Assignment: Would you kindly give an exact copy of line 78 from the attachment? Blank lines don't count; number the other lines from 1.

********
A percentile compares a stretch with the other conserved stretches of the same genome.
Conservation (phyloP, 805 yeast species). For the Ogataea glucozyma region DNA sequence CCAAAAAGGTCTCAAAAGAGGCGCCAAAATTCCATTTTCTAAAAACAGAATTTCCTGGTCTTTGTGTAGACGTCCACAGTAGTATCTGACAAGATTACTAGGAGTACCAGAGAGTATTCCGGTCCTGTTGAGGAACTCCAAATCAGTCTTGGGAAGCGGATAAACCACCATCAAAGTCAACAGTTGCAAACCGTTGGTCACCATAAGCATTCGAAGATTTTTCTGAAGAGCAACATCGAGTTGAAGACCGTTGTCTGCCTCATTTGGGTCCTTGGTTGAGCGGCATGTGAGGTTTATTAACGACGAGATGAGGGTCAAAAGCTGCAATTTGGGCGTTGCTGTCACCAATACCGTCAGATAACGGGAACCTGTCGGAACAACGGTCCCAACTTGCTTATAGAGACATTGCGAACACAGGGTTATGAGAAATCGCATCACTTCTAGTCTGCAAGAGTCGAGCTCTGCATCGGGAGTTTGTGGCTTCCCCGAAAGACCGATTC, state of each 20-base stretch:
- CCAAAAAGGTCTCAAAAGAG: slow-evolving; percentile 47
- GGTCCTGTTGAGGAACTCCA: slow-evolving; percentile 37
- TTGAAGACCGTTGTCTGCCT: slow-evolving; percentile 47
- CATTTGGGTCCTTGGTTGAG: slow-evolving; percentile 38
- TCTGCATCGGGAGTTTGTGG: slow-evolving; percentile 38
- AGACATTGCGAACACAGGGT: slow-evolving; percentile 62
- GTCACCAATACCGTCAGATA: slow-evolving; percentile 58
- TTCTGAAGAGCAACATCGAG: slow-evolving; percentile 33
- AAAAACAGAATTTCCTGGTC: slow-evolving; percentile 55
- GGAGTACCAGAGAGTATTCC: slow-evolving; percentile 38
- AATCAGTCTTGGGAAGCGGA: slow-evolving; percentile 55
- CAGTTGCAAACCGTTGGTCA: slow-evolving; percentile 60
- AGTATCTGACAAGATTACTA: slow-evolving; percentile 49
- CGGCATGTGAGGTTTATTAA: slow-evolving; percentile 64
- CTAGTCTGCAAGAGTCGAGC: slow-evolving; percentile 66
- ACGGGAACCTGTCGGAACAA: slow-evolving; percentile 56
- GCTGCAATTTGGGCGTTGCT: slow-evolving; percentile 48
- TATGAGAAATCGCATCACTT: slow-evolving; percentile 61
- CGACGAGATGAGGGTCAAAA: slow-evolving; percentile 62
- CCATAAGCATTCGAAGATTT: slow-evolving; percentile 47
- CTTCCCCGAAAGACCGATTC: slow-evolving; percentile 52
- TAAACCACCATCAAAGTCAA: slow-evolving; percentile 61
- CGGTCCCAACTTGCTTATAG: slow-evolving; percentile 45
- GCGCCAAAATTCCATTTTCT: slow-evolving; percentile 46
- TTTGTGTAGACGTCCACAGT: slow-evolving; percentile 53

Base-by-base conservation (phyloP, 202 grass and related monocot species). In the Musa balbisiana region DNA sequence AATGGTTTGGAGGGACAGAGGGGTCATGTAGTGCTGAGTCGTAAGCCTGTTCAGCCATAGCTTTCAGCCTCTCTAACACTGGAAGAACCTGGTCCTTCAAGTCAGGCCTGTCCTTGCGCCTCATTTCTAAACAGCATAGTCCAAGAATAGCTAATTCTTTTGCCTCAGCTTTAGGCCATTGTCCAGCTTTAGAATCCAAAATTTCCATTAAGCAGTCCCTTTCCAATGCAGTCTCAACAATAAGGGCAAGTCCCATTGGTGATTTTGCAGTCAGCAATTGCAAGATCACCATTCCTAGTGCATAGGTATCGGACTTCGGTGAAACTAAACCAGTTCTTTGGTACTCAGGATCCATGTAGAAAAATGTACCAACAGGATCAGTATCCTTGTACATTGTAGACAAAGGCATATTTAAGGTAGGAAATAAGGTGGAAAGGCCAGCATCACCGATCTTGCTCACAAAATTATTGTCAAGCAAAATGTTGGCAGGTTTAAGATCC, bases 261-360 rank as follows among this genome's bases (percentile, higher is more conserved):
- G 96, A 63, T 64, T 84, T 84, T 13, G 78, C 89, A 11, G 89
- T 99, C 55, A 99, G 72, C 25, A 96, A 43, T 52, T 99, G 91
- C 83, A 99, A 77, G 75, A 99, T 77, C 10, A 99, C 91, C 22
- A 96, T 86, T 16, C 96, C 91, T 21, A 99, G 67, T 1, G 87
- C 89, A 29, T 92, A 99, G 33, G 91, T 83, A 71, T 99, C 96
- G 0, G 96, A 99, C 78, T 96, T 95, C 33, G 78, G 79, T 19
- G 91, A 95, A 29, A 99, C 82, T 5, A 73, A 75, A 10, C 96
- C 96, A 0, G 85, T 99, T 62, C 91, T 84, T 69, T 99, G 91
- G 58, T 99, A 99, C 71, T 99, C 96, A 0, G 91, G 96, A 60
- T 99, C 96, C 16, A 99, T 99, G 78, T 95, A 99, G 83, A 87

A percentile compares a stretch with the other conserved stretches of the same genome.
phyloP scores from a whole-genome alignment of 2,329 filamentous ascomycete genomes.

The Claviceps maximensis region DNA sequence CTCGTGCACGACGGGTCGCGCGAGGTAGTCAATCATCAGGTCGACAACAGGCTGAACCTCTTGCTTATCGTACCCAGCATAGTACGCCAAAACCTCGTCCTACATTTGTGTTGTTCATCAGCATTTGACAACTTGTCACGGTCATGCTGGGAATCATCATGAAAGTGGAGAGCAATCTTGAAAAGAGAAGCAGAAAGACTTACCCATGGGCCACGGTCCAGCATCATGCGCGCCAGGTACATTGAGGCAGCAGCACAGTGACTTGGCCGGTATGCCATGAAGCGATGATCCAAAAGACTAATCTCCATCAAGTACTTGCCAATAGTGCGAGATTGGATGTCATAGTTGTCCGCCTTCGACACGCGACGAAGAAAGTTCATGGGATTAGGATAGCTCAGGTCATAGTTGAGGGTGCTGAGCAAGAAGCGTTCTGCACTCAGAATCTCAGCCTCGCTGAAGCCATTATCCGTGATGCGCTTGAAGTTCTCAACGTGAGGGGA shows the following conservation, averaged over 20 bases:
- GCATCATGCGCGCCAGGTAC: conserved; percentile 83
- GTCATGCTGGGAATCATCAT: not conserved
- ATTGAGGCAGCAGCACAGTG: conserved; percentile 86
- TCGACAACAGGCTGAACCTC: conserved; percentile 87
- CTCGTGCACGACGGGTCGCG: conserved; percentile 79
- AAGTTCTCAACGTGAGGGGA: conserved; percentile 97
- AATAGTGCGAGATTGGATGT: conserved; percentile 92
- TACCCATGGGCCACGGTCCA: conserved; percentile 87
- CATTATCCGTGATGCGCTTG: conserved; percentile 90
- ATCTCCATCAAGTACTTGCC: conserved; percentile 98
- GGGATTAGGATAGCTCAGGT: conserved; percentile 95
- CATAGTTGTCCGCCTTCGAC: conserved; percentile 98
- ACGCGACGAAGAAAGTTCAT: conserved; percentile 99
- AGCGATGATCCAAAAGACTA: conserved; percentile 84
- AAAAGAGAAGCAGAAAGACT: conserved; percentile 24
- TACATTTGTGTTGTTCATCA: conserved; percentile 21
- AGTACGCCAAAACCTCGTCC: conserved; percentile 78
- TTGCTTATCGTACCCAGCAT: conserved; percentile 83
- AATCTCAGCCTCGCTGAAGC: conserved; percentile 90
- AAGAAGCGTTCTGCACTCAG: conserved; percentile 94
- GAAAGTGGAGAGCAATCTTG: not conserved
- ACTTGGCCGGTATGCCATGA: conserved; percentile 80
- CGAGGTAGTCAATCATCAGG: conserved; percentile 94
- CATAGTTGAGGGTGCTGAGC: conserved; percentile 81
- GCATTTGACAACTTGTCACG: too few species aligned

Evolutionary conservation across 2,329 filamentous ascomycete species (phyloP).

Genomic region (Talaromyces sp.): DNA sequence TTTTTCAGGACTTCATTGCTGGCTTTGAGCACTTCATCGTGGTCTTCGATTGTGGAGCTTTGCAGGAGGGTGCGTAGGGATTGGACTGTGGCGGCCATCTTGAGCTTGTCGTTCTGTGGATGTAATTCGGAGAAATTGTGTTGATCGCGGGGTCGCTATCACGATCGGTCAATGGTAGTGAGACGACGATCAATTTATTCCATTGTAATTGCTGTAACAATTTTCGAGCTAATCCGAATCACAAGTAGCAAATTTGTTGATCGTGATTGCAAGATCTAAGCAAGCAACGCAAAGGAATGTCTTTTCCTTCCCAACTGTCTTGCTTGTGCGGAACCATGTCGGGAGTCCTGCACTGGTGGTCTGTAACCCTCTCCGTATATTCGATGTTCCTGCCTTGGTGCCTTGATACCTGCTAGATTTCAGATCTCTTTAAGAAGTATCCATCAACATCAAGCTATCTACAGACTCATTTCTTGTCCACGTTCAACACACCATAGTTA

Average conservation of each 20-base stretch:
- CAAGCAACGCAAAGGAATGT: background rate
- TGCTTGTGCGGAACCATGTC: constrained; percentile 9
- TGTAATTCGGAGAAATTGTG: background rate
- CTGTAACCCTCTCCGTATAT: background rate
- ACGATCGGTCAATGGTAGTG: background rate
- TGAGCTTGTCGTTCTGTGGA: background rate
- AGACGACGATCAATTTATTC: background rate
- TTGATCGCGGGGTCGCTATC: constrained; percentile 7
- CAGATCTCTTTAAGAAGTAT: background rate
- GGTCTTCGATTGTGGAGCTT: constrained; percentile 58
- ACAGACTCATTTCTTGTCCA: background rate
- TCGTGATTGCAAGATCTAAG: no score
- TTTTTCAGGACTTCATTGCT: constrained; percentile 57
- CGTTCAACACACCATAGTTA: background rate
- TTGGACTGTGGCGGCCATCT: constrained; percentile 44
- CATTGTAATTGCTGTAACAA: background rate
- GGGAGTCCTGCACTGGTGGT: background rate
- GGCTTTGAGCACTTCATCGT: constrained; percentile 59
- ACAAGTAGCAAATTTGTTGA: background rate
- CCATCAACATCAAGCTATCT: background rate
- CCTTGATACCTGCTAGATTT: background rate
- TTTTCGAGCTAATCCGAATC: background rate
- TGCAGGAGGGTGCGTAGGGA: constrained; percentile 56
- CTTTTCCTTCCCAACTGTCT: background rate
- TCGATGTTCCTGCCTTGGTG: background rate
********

- CAGATCTCTTTAAGAAGTAT: background rate